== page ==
Most anglers pull trolling heads because this allows them to run at 8 to 10 knots or more, covering lots of area until they zone in on a hotspot. Some then switch to rigged baits and even live baits, if a few bullet bonito happen to present themselves, and slow down to give the fish a better look at the offerings.
Offshore anglers here become connoisseurs of water color, distinguishing between the green inshore waters which end somewhere around 100 feet, the pale blue waters from 100 feet out to about 300 feet, and the cobalt blue beyond. This extremely clear water is thought to be the meander of the Gulf Loop, and most experts say that the edge where it meets the pale blue water inside is nearly always a productive zone. The pale blue water sometimes extends offshore of the first major drop; on our trip, we were still in it at 800 feet.
Some anglers have a lot of faith in the commercial current reports, available via the Internet and by fax, which show current flows, speed and water color. These change dramatically day to day, and sometimes giant loops spin off the main flow of the current, whirling around on their own for days before rejoining the overall north-south movement.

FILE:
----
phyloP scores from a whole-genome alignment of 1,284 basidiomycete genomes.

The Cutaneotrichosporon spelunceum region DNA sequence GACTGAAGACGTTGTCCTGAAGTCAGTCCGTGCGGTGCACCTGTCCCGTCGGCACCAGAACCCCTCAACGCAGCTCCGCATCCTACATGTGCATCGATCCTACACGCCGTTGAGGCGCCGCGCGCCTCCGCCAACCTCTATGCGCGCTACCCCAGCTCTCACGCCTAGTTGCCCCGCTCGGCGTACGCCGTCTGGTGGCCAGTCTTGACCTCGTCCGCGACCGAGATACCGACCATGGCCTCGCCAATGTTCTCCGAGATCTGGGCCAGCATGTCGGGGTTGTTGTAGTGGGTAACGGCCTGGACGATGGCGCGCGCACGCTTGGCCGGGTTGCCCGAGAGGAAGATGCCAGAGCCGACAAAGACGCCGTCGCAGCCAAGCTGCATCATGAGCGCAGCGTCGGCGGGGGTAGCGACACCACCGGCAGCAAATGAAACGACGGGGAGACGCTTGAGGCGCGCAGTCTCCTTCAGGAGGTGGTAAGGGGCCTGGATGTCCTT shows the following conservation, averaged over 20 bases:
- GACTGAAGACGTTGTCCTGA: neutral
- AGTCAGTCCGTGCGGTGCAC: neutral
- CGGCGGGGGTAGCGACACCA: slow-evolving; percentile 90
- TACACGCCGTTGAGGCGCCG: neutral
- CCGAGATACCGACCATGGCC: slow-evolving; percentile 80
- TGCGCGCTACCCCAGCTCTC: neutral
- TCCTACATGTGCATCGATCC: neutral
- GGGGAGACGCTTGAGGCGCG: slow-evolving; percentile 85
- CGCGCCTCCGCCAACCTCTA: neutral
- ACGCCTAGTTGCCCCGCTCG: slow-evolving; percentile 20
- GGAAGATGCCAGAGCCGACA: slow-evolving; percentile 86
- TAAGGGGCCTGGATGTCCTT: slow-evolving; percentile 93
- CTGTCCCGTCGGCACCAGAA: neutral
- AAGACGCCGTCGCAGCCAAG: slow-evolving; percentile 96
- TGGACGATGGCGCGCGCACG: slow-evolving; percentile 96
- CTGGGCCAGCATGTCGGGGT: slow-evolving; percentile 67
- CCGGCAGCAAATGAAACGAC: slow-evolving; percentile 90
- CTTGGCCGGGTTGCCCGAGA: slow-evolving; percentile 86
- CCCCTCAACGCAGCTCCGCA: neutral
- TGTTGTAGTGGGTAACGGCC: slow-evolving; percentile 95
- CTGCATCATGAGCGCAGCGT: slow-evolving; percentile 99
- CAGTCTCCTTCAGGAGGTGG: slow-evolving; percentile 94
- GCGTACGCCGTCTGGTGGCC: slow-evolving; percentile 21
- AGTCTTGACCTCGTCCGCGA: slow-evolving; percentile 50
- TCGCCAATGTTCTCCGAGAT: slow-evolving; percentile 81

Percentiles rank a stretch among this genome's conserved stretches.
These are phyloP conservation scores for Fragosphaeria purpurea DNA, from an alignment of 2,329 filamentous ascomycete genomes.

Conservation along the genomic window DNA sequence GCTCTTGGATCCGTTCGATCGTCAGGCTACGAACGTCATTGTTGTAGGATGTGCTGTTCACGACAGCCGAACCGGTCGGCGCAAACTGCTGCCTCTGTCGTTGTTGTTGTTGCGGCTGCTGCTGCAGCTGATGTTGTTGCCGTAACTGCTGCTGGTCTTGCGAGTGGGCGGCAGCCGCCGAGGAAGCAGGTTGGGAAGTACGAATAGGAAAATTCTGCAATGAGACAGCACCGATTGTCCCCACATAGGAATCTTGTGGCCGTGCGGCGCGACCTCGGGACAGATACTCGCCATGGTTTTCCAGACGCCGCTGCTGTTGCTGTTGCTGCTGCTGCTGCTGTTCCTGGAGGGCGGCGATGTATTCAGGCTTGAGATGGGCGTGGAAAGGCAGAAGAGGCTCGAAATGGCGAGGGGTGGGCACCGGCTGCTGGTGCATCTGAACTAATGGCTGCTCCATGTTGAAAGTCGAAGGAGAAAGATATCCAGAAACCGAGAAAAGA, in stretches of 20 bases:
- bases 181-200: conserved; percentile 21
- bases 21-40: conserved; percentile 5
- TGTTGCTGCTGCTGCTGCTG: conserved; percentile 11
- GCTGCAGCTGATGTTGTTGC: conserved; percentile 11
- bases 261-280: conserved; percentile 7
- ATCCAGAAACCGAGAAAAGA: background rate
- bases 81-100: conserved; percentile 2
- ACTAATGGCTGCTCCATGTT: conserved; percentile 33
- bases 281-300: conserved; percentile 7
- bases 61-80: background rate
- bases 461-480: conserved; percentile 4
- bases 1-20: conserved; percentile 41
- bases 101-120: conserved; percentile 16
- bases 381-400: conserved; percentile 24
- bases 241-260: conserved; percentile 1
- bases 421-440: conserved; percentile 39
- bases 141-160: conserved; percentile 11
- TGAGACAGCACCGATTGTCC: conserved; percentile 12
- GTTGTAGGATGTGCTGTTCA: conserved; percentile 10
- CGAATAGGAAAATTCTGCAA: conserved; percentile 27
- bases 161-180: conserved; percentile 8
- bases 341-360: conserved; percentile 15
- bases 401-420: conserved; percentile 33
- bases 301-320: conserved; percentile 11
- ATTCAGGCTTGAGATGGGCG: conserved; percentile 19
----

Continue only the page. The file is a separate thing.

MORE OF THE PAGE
Some of the best offshore anglers simply keep on going west until they come into live water. In the tournament, Scott Rickert of Sarasota fished 165 to 200 miles out, and at one point reported being in the middle of a school of hundreds of man-sized yellowfins blowing depthcharge holes in the surface. He also spotted 12 blues finning on the surface or chasing his baits, though he brought only one to the boat, a 250-pounder.
And tourney winners John Skinner, Paul Cornell and crew of Largo found their blues about 135 miles out at depths of 1,400 feet. Besides the 450- and 200-pounders they released, they lost a third estimated at about 300 pounds, and had a fourth eat a released dolphin just behind the boat. That sort of action on blues is unheard of just about anywhere these days, and just the hint of it is enough to send lots more boats into the next time zone when prime time rolls around again this summer.